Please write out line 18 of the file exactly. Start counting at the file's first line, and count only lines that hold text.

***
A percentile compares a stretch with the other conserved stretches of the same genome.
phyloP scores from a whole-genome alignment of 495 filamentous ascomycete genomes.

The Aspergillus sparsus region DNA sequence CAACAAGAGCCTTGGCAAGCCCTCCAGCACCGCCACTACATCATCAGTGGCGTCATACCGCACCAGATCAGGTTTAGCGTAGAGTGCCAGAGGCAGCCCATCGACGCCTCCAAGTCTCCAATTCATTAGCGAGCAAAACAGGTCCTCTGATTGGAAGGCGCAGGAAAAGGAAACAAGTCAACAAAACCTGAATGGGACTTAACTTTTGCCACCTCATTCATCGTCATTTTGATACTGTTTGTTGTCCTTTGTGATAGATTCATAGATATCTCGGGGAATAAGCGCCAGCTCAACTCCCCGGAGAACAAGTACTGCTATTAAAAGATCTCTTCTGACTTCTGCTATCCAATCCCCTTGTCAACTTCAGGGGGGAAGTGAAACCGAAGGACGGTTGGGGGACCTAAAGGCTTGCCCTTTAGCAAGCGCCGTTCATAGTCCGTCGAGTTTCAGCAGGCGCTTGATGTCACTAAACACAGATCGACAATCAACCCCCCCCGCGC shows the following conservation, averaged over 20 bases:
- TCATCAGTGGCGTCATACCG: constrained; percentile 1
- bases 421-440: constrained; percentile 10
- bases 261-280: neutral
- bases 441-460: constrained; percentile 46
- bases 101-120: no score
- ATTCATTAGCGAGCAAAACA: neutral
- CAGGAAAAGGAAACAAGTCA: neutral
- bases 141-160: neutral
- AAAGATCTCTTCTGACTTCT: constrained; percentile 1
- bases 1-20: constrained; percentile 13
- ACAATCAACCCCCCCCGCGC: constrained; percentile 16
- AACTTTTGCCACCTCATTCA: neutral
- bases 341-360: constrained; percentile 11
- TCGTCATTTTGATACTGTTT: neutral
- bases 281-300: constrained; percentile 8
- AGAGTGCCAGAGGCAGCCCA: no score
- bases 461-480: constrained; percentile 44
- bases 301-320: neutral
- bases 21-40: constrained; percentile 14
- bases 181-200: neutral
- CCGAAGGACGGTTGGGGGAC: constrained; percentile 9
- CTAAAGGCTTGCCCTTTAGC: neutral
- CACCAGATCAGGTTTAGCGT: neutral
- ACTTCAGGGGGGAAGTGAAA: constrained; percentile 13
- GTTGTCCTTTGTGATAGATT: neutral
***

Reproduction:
- bases 281-300: constrained; percentile 8